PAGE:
There are things that we do have direct lines of contact to, but there are certain things that no one does. There are groups at Amazon that are quarantined from everyone else. If something's wrong within those, well, we will help you deal with it, but it's not an overnight fix.
For a brand that is already on Amazon has already gotten their store up and running, what are some basic tips to maximize profit?
As a firm, we have graphic designers as part of our team because I think the visual storytelling component is so crucial. You have to think of the customer journey of searching for something. And if it's not a great image or it's zoomed out, the likelihood that they click on your product from the search results page immediately goes down.
What about product selection? Should brands just list everything?
We had a beauty brand where their model has been that they launch and then discontinue product—like a fashion company. We've advised them to not do that for their Amazon strategy. They had a product that was close to 60 percent of their total sales and they came to us one day being like, “Oh by the way, we've decided to discontinue this product.”
And we're like, “Whoa whoa—how about we make this an Amazon exclusive SKU? We need to keep this [online] because it has traction, it has proven success. And even if you launch a slight variation of it, we don't want to lose all of the reviews and the momentum we already have. We can then just add it as a variation to the preexisting parent listing that already is on Amazon.”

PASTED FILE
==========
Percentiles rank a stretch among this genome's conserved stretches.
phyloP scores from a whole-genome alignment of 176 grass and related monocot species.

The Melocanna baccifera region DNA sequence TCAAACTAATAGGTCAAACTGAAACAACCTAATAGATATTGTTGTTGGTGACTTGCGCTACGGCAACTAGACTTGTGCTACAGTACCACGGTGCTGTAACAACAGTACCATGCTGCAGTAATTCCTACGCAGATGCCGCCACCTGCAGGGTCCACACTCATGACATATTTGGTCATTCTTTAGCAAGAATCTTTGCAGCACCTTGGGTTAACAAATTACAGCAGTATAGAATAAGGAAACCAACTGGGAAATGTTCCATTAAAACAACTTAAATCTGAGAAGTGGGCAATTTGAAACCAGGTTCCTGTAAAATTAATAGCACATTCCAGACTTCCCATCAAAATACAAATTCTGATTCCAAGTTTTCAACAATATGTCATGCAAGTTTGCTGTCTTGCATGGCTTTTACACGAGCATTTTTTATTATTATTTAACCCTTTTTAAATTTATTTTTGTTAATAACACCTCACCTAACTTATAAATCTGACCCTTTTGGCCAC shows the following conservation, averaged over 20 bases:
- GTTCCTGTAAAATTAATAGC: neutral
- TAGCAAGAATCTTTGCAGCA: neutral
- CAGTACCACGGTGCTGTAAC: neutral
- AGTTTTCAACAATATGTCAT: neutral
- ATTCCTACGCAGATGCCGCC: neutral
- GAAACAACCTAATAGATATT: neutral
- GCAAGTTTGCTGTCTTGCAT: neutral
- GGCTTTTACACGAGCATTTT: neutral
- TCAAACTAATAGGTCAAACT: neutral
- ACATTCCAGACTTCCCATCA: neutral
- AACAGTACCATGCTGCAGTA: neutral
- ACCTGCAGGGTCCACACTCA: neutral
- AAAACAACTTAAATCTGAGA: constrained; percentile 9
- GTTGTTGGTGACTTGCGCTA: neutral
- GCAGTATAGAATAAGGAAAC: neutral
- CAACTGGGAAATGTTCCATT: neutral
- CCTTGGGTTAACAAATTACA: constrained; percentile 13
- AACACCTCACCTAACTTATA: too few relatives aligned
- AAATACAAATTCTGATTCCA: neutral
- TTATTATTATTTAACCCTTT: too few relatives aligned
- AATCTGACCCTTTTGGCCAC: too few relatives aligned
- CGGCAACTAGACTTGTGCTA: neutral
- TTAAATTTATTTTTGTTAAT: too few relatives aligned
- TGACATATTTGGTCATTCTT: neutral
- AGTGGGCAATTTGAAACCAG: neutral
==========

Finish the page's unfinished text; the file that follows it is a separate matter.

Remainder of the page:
Amazon has a ton of its own house brands. Do you ever worry for your clients that if they get too successful, Amazon will just rip them off?
Well, if you have a commoditized product in the first place, that's a bigger overarching business issue. If you have a product that can easily be ripped off and you don't have a brand, then why are you in business? If Amazon's going rip you off, a thousand other businesses are going to rip you off, too.
Is there anyone in the home furnishings world who you think is doing Amazon right?
I haven't seen too many companies really break through within the category. There certainly are some. A lot of it is Wayfair-quality furniture though.
It’s that kind of thing, I think, that makes higher-end companies a little hesitant to sell on the marketplace.
What it ultimately comes down to is, if they think Amazon is not a good fit for them, then what is right? Because the average conversion rate on an e-commerce site is between one and two percent, and Facebook is only getting more expensive to acquire customers. How is it that these luxury brands are getting in front of consumers?
The opportunity is there for the brands that get it right?
It’s a question of, How can they position themselves in a way that they don’t get lost in all the noise of the cheap stuff?